A close up photo of the cast on and bind off rows of a light blue baby blanket, with a toy sheep next to it.

Simple Edging + Reduced Color Variation

Hi everyone! I’m so excited to finally get these tutorials up! It’s a method I worked out when I started designing baby blankets and was one of the first techniques I wanted to share when I decided to make tutorials.

Whenever I knit a baby blanket (or scarf, or any other big flat project) I work from 3 balls of yarn. For DK, Worsted and Bulky this means working from 3 individual skeins since those blankets require that much yarn. For Fingering and Sport it usually means buying 2 skeins and splitting them into 4 balls and using 3 at a time. Here’s why I do this:

A close-up of the double edging used in three Astrophil Balnkets.

Make a Tidy Edge

Firstly it’s an easy way to create a simple border on all 4 edges of your blanket. Every stitch, whether on the selvage (the side edges) or the cast on/bind off rows is made holding two strands together. This gives these stitches more bulk relative to the rest of the work and creates a simple edge that you don’t have to worry about – it’s straight, tidy, and most importantly you don’t have to knit a separate border onto the blanket at the end after you finally finished the whole thing.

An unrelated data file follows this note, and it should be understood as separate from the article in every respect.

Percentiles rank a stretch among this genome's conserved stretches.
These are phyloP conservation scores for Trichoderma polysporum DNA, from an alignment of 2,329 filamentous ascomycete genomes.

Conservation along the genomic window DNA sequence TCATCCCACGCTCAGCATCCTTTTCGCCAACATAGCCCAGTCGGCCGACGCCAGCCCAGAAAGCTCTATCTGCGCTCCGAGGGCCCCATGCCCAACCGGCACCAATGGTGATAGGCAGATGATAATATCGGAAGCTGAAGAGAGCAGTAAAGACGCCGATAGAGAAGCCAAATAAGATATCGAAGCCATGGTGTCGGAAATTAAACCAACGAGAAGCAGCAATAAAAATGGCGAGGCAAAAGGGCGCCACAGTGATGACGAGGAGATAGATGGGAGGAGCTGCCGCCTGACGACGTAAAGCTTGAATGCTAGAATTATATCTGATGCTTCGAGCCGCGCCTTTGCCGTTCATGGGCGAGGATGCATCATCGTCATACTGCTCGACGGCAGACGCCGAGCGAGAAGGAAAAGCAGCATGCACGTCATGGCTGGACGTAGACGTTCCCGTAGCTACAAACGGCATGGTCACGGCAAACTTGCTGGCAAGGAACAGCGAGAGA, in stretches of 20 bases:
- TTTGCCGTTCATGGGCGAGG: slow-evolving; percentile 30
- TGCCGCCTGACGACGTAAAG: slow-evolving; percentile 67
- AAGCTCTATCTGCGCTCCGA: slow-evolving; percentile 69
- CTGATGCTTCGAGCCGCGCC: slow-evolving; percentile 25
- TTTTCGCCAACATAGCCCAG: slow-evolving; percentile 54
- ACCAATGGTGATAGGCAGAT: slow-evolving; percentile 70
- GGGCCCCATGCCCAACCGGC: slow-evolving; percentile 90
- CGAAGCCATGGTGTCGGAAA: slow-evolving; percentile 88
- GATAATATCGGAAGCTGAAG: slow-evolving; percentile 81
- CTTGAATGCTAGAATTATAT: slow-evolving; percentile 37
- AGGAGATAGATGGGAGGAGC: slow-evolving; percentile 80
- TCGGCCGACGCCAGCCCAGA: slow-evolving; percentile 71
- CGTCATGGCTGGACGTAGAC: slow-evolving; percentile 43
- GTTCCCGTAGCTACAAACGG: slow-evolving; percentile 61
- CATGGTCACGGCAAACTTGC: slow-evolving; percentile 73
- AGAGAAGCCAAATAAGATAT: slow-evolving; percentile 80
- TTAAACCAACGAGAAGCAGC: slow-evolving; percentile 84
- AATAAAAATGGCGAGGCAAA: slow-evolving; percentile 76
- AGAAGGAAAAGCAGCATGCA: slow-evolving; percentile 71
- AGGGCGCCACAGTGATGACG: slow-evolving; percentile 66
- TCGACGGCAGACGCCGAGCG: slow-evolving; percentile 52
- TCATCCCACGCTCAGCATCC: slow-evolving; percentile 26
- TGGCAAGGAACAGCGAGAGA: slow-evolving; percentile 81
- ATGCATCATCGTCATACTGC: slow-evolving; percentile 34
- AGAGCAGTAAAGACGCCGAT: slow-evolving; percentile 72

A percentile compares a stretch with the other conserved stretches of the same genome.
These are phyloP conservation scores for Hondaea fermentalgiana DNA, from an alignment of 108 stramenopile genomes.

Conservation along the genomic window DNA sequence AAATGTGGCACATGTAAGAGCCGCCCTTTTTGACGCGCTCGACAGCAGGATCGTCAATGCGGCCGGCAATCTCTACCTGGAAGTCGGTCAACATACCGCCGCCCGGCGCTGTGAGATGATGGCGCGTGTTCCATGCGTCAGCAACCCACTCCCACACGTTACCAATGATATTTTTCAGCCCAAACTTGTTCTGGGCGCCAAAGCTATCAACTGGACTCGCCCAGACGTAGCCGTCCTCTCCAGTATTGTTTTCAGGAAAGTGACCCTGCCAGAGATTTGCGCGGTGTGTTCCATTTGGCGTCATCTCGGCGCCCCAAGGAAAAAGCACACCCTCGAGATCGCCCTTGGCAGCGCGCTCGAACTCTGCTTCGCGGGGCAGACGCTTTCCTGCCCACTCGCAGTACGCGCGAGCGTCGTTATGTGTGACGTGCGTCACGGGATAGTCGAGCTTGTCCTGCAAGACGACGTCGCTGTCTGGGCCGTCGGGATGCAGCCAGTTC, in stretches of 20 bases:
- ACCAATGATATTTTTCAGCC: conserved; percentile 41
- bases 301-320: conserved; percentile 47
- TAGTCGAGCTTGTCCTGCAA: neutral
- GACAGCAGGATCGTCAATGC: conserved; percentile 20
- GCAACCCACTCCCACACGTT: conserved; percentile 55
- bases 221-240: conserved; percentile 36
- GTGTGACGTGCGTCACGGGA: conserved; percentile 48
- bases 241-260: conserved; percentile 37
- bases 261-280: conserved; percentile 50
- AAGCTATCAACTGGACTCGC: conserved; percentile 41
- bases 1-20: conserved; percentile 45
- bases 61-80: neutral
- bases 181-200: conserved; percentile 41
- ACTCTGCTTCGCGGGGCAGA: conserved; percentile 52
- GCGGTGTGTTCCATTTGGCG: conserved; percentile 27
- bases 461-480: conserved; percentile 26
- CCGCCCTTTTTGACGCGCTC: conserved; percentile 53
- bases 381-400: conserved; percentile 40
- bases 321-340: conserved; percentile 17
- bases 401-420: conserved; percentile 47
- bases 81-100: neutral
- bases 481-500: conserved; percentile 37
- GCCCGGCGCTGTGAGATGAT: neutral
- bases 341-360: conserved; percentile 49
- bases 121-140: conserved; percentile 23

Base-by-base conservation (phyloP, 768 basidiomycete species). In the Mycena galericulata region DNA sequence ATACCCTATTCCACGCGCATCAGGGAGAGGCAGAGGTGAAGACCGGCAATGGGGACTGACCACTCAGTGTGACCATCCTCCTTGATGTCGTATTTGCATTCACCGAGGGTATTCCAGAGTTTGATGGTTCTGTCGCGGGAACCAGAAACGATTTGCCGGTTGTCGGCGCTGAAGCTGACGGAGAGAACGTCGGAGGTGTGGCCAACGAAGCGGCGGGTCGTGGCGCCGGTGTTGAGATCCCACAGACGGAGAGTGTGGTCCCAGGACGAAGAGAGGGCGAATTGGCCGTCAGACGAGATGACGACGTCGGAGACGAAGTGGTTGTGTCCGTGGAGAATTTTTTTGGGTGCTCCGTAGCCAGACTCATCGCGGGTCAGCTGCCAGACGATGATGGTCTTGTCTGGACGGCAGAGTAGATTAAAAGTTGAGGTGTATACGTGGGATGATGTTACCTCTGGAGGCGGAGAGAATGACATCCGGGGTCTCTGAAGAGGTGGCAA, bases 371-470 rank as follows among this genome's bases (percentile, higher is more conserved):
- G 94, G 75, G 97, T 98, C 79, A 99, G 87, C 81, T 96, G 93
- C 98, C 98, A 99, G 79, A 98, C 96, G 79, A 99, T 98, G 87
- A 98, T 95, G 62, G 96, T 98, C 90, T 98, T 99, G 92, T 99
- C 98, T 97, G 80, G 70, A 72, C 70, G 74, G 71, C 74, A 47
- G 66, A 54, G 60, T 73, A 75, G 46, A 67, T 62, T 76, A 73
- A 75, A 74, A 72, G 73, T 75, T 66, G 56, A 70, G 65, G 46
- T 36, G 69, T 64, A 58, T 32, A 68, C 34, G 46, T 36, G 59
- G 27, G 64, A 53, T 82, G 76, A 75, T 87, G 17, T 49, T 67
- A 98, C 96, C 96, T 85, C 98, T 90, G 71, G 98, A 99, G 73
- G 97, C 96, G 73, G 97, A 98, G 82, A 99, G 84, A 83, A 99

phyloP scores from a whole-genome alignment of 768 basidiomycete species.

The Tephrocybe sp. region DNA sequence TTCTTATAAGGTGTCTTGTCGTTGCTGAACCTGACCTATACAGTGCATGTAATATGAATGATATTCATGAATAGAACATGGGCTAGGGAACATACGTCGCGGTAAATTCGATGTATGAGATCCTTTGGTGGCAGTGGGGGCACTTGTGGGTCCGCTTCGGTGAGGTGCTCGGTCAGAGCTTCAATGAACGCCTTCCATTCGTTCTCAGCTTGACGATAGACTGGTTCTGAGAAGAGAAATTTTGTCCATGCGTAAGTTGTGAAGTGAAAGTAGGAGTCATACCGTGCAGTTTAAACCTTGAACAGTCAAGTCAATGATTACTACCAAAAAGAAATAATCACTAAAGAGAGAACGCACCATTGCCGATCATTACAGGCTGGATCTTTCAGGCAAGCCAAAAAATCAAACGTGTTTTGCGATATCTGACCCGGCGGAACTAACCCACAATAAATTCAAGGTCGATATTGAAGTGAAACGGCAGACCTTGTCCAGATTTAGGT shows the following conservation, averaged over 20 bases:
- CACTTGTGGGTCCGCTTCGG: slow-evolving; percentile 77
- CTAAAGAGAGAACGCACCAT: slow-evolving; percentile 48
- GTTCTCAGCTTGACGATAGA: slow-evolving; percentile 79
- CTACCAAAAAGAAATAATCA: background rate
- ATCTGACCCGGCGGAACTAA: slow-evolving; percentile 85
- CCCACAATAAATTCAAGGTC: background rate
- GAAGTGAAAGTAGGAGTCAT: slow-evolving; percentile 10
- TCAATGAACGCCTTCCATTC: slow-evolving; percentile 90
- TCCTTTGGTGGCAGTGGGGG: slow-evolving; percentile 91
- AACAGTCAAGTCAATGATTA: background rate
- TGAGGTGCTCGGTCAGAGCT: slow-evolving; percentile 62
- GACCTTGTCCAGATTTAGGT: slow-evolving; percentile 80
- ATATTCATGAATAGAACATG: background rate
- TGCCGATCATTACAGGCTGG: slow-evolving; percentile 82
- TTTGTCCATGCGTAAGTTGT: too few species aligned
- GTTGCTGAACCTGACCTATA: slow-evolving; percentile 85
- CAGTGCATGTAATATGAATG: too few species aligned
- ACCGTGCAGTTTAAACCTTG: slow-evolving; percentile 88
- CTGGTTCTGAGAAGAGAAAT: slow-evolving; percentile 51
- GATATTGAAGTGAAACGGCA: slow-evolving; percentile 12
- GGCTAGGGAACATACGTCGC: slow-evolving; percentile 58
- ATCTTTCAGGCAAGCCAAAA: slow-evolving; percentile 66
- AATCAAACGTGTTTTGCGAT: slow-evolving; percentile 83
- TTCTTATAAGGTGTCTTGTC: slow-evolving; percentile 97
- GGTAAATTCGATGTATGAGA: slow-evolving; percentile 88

Here is my step-by-step guide to working a chain selvage.

A comparison of single chain selvage and double edging.
Double edging on the left, single on the right.

Even Out Color

The second reason I do this is to reduce variation between skeins of hand-dyed yarn. As you probably know, you’re supposed to alternate skeins every other row to reduce the subtle, and sometimes not-so-subtle, differences between skeins. For flat knitting this means each skein gets two rows (AABB), which in my experience still shows the differences and can even look like stripes. By working from 3 skeins as I’ll show you, you work a basic sequence of ABC and can change it up anytime to increase the randomness (ABC-AAC-CCA etc). I like the results from this method much better.

Here is a picture of the first blanket I ever made, with no attempt at blending anything. You can see exactly where I ended one skein and started another, even though they were the same dye-lot of the same yarn!

Below are the kind of blankets I make now. Much better! A tutorial covering the cast on, edge stitches, and bind off using 3 skeins is here.

A pink worsted weight Astrophil Blanket.
Astrophil (worsted)
A light blue Astrophil Blanket with matching yellow Astrophil Hat.
Astrophil Blanket and Hat
Sérac blanket on car seat
Sérac (worsted)
An ocean-blue Sérac Blanket covering a sleeping infant.
Sérac (fingering)
A dark pink KiYO Blanket on a gold upholstered chair.

I hope this helps with your own blankets and adds a polished look to any other scarves and shawls you’re about to start. Happy knitting!


  • theresa bernhard

    what is the difference between worsted and acrylic yarn? I thought all worsted is made up of acrylic?
    Are they both the same weight?

    • Skye

      Hi Theresa,
      Worsted refers to the weight of yarn (like ‘Fingering’ or ‘DK’) while acrylic is the type of fiber used to make the yarn (as opposed to wool or cotton, for example). Acrylic is a synthetic fiber similar to polyester or nylon, and it is most often sold in Worsted weight but you can also find it in other weights like ‘Aran’ and ‘Super Bulky’.

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